3. Fill the Tank–There is a fuel that drives good behavior.  Don’t forget to fill the tank. Both research and generations of wise parents will tell you that extravagant affection is the fuel that makes kids want to behave and try harder to please you.  Research shows that affection is actually communication.  Taking time to hold your kids close all throughout the day actually helps them reset  their heart rate, respiration, body temperature, and other bodily rhythms when they are feeling stressed, frustrated, angry, anxious, or overwhelmed.  Affectionate parents literally incline their children’s hearts to them, and make their kids naturally turn to their parents for guidance and comfort. Yes, you will still need to teach your kids what to do but affection is the fuel that makes correction work.

For more resources on becoming a more peaceful parent, check out Parenting With Grace—The Catholic Guide to Raising (Almost) Perfect Kids, and visit us online at CatholicCounselors.com!

4 Ways To Find God When You’re Suffering

In this Easter Season, Christ’s passion, death and resurrection calls us to reflect on our own response to suffering.

Suffering is a big part of life. A Christian’s ability to finding meaning in, and (hopefully) deliverance from, suffering depends on our ability to correctly understand the role suffering plays in the Christian walk.

Much frustration and confusion about suffering is based on the tacit assumption that things are supposed to work all the time, and that God has somehow dropped the ball when things aren’t working as we think they should. But here’s the truth: There’s nothing about the Christian view of the world that suggests this assumption is correct.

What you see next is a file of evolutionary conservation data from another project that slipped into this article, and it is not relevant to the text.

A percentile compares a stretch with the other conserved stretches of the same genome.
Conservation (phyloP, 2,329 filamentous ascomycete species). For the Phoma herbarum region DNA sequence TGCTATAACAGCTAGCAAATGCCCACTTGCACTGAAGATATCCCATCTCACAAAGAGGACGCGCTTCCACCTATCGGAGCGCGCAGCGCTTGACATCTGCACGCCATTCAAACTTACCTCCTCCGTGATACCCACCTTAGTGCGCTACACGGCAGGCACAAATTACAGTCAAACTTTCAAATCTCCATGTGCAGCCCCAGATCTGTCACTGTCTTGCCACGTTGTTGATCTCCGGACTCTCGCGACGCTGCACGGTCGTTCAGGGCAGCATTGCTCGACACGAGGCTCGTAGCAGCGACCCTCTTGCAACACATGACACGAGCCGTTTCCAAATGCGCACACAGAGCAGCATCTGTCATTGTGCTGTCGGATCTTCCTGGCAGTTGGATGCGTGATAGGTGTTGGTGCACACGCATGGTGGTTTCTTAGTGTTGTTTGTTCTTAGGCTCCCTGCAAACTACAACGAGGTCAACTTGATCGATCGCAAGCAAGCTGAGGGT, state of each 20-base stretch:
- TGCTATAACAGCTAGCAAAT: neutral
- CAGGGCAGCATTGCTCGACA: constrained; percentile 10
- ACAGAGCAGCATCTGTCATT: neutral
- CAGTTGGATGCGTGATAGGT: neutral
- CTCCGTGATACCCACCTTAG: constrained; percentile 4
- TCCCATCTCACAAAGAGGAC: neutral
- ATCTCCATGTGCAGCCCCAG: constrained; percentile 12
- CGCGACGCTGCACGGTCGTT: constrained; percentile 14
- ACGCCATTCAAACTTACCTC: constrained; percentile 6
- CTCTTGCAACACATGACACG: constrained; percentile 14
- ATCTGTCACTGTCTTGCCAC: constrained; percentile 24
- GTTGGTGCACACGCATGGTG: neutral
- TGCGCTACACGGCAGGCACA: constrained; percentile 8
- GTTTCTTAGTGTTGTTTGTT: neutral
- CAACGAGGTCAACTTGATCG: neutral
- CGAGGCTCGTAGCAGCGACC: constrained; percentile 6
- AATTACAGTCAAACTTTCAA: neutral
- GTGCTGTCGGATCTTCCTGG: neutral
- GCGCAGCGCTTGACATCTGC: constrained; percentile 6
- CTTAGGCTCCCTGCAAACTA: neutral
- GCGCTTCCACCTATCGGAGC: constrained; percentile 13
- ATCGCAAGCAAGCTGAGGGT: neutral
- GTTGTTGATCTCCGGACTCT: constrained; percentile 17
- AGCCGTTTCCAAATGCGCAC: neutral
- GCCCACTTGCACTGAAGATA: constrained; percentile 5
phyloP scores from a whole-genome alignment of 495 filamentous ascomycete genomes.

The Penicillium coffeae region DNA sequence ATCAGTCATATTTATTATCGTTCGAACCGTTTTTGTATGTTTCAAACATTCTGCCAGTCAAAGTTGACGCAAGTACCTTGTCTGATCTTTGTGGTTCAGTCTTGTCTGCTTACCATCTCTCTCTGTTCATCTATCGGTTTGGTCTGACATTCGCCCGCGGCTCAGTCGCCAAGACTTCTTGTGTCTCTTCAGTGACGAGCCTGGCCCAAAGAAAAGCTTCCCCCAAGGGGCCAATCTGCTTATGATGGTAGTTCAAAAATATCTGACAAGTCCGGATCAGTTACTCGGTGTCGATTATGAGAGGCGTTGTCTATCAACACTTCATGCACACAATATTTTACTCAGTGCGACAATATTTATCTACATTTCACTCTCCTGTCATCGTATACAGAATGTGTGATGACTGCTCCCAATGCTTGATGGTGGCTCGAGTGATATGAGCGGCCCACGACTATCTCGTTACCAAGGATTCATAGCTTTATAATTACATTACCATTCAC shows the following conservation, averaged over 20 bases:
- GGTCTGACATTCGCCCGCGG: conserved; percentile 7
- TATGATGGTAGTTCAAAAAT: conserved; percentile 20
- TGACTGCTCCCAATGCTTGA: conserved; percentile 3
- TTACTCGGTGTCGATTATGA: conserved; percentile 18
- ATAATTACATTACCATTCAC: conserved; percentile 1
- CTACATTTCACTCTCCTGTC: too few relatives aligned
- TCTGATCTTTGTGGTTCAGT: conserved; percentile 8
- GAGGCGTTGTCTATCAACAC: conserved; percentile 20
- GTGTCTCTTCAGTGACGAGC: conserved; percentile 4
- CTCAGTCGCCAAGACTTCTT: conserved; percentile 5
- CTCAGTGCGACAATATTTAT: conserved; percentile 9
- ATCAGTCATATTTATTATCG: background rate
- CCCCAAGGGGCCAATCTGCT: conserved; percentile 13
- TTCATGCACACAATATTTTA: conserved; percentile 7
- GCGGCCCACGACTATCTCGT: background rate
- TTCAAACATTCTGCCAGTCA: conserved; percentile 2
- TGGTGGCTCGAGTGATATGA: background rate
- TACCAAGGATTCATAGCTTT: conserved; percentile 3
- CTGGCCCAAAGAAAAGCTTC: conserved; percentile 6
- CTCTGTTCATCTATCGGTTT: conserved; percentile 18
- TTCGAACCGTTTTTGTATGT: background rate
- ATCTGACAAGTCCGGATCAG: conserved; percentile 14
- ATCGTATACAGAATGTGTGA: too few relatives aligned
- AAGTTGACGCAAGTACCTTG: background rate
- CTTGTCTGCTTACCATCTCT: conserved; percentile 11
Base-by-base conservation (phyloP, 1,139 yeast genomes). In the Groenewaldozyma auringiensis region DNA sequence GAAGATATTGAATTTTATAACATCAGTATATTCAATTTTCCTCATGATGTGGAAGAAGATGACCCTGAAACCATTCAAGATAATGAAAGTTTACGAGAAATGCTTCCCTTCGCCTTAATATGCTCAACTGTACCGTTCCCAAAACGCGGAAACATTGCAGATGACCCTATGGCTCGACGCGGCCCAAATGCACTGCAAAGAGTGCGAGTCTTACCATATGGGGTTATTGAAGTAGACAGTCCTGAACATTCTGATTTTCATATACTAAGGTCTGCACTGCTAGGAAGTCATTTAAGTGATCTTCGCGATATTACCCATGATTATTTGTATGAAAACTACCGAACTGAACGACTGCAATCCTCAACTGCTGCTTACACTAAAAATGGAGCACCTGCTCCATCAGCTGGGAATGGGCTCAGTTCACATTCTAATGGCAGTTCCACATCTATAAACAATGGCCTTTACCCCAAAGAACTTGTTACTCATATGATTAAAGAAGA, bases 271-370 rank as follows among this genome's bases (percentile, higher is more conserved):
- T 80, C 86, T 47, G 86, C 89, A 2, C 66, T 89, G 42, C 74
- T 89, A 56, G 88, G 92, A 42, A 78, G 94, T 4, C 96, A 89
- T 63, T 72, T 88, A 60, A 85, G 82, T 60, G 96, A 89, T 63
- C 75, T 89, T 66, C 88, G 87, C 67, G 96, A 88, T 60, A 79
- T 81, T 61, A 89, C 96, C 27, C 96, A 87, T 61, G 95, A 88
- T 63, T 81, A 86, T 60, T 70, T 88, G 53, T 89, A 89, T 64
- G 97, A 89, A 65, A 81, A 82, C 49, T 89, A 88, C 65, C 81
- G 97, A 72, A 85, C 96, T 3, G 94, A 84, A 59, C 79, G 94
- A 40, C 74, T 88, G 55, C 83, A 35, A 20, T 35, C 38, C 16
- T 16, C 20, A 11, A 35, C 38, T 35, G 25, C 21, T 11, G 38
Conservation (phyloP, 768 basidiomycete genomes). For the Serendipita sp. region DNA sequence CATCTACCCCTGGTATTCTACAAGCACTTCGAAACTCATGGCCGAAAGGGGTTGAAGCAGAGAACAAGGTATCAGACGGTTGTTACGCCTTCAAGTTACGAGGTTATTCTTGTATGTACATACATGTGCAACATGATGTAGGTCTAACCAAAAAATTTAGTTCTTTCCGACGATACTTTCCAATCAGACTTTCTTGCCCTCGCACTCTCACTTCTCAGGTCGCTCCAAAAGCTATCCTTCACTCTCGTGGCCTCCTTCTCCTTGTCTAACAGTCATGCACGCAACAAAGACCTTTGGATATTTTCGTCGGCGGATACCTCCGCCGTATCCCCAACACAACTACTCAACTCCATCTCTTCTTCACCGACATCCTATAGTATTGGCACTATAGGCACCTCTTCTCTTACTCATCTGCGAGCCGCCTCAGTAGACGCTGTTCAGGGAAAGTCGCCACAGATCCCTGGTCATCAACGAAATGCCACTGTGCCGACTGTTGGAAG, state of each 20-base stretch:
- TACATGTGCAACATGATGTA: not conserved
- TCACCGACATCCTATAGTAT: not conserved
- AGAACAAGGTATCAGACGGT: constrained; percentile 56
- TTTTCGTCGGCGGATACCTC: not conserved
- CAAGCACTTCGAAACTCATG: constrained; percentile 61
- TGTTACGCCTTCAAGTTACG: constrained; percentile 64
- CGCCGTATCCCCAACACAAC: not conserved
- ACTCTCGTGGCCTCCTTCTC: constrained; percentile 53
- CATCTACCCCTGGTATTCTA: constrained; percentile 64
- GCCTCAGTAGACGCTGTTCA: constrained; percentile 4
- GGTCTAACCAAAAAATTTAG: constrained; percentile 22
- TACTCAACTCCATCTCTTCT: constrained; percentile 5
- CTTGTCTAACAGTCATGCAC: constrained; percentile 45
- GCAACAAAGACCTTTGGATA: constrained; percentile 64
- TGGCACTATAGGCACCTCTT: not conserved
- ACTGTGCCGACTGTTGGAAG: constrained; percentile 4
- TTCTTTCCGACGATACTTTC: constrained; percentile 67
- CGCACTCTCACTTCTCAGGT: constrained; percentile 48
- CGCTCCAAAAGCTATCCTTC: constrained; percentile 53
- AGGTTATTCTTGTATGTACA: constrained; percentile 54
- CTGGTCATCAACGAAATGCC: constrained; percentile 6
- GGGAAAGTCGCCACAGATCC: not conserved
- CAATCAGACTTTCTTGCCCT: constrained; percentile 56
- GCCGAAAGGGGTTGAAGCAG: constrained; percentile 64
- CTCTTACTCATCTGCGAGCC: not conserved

Yes, in the beginning, before the Fall, God ordained creation to exist in perfect balance. But as the story goes, this balance was catastrophically demolished when Adam and Eve committed the first sin. Because of this, in the Christian worldview, everything is actually supposed to be awful all the time. Original sin made the world a warzone, and misery is meant to be our natural state of being. If anything else exists — if there is anything good in this world at all — it is only because God is unfathomably merciful and, despite our ongoing efforts to keep wrecking everything, he is intent on creating order out of the chaos, peace out of the turmoil, joy out of the misery, life out of death. “Behold, I make all things new!” (Rv 21:5). “Good” is God’s miraculous, merciful response to suffering.

The fact that we take for granted how good things usually are and presumptuously assume that they should always be this good is a testament to how astoundingly merciful God actually is. It is proof of what I call “the mystery of good” — that is, the mystery of how (and why) God literally moves heaven and earth every single moment of every day to care for us, provide for us and tend to our wounds despite the fact that we are living in a warzone of our own making, a warzone he never intended for us to live in, and that he is doing everything he can to deliver us from, including sending his own Son to lead us through the minefields and back to the green pastures where he gives us repose (cf., Ps 23).

Although it can be tremendously hard to find God when we’re in pain, we discover that God is imminently, superabundantly, omnipresent in our experience of suffering.

Read the full article Here.